Love your Neighbor

Report on a Near Drowning, and a Love Note to Self-Loathers

I was swept off my feet a few days ago. By the massive cold hand of a wave—an ocean wave twice as big as its brothers. I was there on the beach beside my house with camera in hand because of a certain desperation. A certain hate of the familiar.          

Rain and snow had lashed our houses and windows for days on end, which is usual for this island, no matter what the season. I was past weary with it. Along with the weather, I had a stupendous bout with self-loathing, which is much deeper than despising the merely familiar.  And If you are here on this page, I suspect you've had a bout or two yourself. At least I hope so. I do wish it upon you, even now, this week when all the world seems lost in fetes of chocolate and roses and romantic celebrations.  I am not of the cult who instructs people to begin their days standing in front of a mirror wrapping their arms around themselves chanting, “You are Beautiful! You are perfect!” (I have an article  in my files from a pseudo-Christian magazine urging just such a routine.) 

 I won't confess the details, but for a few terrifying hours, I saw into my cracked, pathetic heart and I was slain. I was stripped of excuses, the usual cover-ups. I was selfish, callous, a Cad without the “bury” to sweeten it . . .  I was pretty rotten.

In that mood of truth, and tired of cowering from the elements, I took to the beach behind my two youngest sons, 9 and 11, in a freezing rain. With winter coat, boots, hat and hood I followed them out to the black gravel beach a minute’s walk from our house. The days of storm and wind had brought massive waves, a thunderous surf crashing to our black shoreline.  

They had come to play. With my new camera in hand, I had come to work. They stood on the rocks and as each wave pulverized the shore, they lifted their faces to the rain and their arms to the wind and spray, as if flying. When tired of that, they played wave tag, me following them with the camera, snapping their joy in the relentless storm, a marvel. What brings me fatigue and despair brings them delight.

Then it hit. The boys warned me as they ran to the higher rocks. But I didn’t hear in time. The wave hit my knees, knocking me to the beach. Splayed and aswirl in seawater and kelp, I thought only of my  new expensive camera, and rolled over to my side in the water to hold it aloft. Imbalanced, and all my clothing immediately sodden, I couldn’t get up. The wave, retreating back to the water, began to drag me with it.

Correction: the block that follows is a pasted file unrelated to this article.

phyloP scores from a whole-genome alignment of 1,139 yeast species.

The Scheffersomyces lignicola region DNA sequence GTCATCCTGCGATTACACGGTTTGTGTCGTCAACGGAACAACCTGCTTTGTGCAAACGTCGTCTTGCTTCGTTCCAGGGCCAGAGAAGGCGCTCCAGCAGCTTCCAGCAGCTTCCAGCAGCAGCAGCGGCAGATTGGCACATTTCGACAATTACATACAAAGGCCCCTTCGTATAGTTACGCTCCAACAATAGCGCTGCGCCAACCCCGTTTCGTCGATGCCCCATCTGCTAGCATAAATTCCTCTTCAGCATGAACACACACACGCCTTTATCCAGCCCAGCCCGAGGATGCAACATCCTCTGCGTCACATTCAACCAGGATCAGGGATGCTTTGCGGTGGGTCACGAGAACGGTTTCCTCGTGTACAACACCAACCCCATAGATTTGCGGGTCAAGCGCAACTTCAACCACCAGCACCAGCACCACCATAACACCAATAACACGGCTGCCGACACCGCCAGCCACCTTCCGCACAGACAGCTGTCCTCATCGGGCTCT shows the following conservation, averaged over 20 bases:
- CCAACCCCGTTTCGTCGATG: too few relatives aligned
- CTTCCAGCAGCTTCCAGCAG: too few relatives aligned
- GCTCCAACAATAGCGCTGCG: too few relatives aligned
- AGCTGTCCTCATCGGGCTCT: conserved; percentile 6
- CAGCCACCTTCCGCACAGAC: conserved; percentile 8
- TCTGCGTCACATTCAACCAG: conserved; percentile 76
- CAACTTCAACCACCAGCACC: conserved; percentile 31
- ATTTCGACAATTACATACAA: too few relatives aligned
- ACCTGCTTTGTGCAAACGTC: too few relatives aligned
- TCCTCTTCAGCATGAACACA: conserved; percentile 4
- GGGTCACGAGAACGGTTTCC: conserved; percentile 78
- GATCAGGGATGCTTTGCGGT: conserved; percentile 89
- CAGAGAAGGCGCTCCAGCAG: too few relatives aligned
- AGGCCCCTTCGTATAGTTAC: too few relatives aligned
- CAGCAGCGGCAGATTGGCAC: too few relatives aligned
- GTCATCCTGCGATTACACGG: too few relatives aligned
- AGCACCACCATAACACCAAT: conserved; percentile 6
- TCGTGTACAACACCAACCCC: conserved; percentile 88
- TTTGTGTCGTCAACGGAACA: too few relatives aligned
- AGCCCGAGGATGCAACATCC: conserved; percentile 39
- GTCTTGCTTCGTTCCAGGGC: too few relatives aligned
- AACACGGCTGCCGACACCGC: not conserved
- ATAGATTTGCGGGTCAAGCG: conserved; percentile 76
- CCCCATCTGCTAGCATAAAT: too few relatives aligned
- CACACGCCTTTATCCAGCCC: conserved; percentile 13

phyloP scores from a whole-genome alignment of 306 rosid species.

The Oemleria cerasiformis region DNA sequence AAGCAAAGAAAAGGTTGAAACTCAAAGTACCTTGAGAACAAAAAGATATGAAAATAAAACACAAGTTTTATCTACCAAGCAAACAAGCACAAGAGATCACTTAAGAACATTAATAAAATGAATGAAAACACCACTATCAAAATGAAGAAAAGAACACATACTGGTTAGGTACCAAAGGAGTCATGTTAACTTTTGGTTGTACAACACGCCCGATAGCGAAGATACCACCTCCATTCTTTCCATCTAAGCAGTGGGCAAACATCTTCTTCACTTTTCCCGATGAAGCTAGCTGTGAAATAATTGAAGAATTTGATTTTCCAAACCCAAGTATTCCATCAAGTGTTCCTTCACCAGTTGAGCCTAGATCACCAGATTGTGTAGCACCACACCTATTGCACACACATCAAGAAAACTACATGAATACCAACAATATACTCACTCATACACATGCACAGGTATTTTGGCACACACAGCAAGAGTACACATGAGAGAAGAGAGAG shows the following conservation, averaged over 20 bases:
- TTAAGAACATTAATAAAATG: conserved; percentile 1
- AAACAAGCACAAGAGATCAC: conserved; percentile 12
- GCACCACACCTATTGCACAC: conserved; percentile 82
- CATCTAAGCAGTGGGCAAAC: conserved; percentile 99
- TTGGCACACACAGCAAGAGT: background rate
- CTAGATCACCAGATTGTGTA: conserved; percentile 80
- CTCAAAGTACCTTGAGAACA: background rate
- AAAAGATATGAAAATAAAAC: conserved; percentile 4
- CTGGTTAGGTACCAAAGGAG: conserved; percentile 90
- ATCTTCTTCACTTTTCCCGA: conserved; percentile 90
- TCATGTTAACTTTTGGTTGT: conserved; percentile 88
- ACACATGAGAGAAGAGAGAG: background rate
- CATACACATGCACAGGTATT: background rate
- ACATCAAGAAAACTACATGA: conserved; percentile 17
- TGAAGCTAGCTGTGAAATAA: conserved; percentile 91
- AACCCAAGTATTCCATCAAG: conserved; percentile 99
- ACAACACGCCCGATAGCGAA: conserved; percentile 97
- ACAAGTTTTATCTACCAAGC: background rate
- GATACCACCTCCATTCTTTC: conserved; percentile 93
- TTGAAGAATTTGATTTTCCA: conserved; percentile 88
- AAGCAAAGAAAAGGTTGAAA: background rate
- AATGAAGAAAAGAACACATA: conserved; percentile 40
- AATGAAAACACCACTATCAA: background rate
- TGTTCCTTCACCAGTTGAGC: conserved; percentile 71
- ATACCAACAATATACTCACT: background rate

“Mom!”  the boys cried, watching with alarm. 
“Abraham, help!” I called to my 11 year old, who stood too stunned to move.
“Help me!” I cried again, my voice weak in the roar of the foam and the wind. 
He ran toward me and held out his hand, eyes huge. As the wave receded, I heaved myself to my knees, grabbed his hand with my one free hand and stumbled to my feet.      

 My boots were full of icy water. I was dripping from the waist down and littered with pieces of kelp.  I knew I would be shaking soon. But home and dry clothes were nearby.

It was the best thing that happened that day. Swept off my feet by the familiar—the familiar grown strange and dangerous. I knew that beach so well. How had I forgotten? Like my own heart. How had I forgotten the danger there, the darkness, the force that can slay others, slay myself, when I see it true?

I was swept by another wave just two days later.  On Sunday I was part of a troupe that dramatized “The Love Chapter,” the most beautiful and most famous words about love ever written.   “Perfect love is not proud, it is not self-seeking, it does not boast, it does not envy, it does not delight in evil but rejoices in the truth  . . . True love hopes, believes, endures all things . …”   

 As I spoke and enacted these words on stage with others---giving food to a hungry man, bending down to tie a boy’s shoe, giving another my coat, I was nearly drowned with the simplicity and hope of this love---a love that pours from a heart that must first know its own darkness. 

"O stand, stand at the mirror
 until the tears scald and start.
You shall love your crooked neighbor
 with all your crooked heart." 

This is all I have, a crooked heart. This is all any of us have, a crooked heart. Knowing this, we can drown in our own salt tears---or we can run to the one who has fallen, and offer our own shaking hand.